The Public Library Association is founded with the purpose to “advance public library interests and to cooperate in the promotion of library service in general.”
On Oct. 13, 1944 the American Library Association’s governing council approves the creation of a Division of Public Libraries. Original dues were established as 20 percent of the dues paid to ALA, not to exceed $2.00. Amy Winslow becomes the first president of PLA, with Julia Wright Merrill serving as the first executive secretary (now known as the executive director).
The first meeting of the PLA Board of Directors is held at the 1945 ALA Midwinter Meeting in Chicago, IL.
The first issue of Public Libraries magazine is published. The magazine’s first editor is Muriel E. Perry, Decatur (IL) Public Library.
The document Planning Process for Public Libraries is published. At a time when public libraries are moving from serving traditional users (educated, middle-income women and their children) to focusing on public needs – a novel idea at the time – this publication is a useful and unique tool for libraries.
PLA’s first national conference is held in Baltimore, MD. The theme of the conference is Serving People: The Public Library Today and Tomorrow. The purpose of the conference is to arrive at a better understanding of the philosophical basis of the public library as an institution that is committed to serving the public. The conference welcomes librarians, trustees, educators, library school students, and friends of the public library. The conference is a tremendous success that continues to present day.
Image: First PLA Conference Program Cover
PLA’s signature early childhood literacy tool, Every Child Ready to Read @ Your Library (ECRR), is released. ECRR is a turn-key, research-based early literacy outreach education program for parents and caregivers. PLA and the Association for Library Service to Children (ALSC) concluded that public libraries could have an even greater impact on early literacy through an approach focused on educating parents and caregivers. If the primary adults in a child’s life can learn more about the importance of early literacy and how to nurture pre-reading skills at home, the effect of library efforts can be multiplied.
Smartest Card, PLA’s premier campaign to encourage the library card enrollment nationwide, takes place. Libraries are provided with toolkits to explain why the library card is the smartest card to own.
Turning the Page, an advocacy training curriculum developed for library associations and networks around the world, is launched. The curriculum is created with input from PLA and other grantees of the Bill & Melinda Gates Foundation’s Global Libraries initiative.
Planning for Results, a streamlined process to help public librarians envision, evaluate, and respond to community needs with distinctive programs and services, is developed in partnership with Sandra Nelson.
PLA begins to test e-learning opportunities, offering its first webinar, “Transforming Our Image,” which provides a thought-provoking strategy to change the way public library workers and public libraries are perceived in their communities.
The first PLA Strategic Boot Camp takes place. It is an intensive four-and-a half-day training for library management, featuring a mixture of lecture-style instruction and small-group work. Time is also allotted for individual reflection about how the content fits within each library’s situation.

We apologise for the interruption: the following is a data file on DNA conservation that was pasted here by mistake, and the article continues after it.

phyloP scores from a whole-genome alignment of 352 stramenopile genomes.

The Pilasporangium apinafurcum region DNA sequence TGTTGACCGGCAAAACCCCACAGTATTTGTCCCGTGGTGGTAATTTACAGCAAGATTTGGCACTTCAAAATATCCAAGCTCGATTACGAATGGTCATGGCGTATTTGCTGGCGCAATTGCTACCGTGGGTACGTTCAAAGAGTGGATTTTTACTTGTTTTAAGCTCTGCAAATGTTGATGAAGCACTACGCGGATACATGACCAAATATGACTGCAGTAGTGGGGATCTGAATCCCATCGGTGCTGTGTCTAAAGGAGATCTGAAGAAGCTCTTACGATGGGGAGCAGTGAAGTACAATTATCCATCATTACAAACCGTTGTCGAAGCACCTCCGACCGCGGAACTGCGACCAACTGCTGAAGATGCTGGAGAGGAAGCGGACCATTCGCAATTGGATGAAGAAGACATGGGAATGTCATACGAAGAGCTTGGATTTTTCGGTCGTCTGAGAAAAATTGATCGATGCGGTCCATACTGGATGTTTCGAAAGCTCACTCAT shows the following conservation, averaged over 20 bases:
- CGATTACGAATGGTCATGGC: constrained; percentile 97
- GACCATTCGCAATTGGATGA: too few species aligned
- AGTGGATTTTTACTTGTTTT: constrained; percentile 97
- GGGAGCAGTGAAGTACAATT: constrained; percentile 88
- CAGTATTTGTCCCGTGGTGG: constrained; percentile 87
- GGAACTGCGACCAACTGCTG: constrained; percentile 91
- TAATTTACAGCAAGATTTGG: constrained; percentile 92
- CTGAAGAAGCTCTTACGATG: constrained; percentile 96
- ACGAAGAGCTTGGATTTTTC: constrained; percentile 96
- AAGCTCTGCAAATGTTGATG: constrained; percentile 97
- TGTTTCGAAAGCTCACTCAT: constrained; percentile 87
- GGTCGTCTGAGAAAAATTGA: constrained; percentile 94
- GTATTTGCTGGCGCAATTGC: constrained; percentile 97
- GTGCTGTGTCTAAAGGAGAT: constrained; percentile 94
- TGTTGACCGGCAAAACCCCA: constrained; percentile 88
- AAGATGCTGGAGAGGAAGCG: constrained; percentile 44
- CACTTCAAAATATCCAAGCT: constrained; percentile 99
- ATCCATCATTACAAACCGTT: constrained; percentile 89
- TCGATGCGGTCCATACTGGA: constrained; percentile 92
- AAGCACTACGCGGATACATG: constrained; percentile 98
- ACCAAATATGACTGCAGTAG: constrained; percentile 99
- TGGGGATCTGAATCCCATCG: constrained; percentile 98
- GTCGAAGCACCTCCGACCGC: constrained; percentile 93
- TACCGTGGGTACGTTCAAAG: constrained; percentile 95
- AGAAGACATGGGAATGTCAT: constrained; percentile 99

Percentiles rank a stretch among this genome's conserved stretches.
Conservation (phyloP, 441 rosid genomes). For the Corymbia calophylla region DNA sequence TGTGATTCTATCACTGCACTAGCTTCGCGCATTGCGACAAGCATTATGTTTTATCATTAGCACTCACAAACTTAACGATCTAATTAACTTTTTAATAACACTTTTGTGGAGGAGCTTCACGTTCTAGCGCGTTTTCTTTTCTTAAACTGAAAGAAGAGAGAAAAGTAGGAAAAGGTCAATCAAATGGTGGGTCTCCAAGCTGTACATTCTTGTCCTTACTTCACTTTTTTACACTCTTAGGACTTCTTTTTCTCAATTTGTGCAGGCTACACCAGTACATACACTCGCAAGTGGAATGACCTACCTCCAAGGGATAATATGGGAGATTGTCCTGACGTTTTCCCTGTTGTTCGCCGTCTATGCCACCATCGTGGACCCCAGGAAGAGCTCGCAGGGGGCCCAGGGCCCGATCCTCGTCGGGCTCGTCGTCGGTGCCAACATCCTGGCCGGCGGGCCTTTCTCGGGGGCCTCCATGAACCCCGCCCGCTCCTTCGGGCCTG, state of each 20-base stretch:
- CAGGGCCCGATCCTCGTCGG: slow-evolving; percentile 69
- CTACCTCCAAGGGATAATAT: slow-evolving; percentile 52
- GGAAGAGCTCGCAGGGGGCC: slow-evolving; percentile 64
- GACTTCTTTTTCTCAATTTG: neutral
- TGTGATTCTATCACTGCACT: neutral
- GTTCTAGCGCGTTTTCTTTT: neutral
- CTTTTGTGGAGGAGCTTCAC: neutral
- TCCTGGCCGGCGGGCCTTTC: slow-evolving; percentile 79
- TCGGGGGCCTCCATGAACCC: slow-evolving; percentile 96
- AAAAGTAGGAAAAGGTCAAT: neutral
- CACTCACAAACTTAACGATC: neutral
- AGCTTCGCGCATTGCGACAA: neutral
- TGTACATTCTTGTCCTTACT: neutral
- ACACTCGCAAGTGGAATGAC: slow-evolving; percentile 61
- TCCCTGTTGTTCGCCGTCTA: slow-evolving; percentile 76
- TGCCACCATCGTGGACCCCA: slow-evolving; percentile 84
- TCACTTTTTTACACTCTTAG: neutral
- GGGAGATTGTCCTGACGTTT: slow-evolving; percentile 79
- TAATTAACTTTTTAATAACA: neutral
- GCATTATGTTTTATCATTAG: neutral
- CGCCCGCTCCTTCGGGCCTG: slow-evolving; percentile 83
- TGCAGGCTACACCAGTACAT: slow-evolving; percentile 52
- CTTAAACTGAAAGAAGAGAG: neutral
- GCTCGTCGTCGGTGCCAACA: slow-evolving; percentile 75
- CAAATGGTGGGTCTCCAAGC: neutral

PLA’s online hub for digital literacy support and training, DigitalLearn.org, launches, with support from the Institute of Museum and Library Services.
The website is intended to build upon and foster the work of libraries and community organizations as they work to increase digital literacy across the nation. DigitalLearn.org is created in partnership with ALA’s Office of Information Technology Policy and the Chief Officers of State Library Agencies, along with representatives from national agencies, state libraries, public libraries and community organizations.
The inaugural PLA Leadership Academy is held. The PLA Leadership Academy empowers public library professionals to become innovative and successful leaders of change, shifting their libraries from an internal approach—focused on organizational operations—to an external approach—focused on community needs.
PLA launches its performance measurement initiative and establishes the Performance Measurement Task Force, whose charge is to develop standardized measures of effectiveness for library services and promote training and implementation tools for using the data collected. The work of the task force leads to the creation of Project Outcome, a free online toolkit for measuring and analyzing outcomes data.
PLA holds its inaugural Dynamic Planning Institute, which delivers best practices in strategic planning for libraries with a unique focus on simple, low-cost planning. Participants learn how to create a dynamic strategic plan, in a timely manner, which will serve as a living document and create actionable pathways for decision making, community involvement and funding priorities.
The Bill & Melinda Gates Foundation makes a $10 million investment in PLA. Over the next 10 years, these funds will allow PLA to create and scale new models of public library research, training, and practice, strengthen collaboration across organizations that support public libraries, support global connections between public libraries and library organizations, and sustain the success of existing Global Libraries programs.
PLA pilots the Inclusive Internship Initiative, supported by the Institute of Museum and Library Services, as a pathway program to increase diversity in public librarianship. Since its inception, more than 150 high school students from across the United States have learned about careers in librarianship.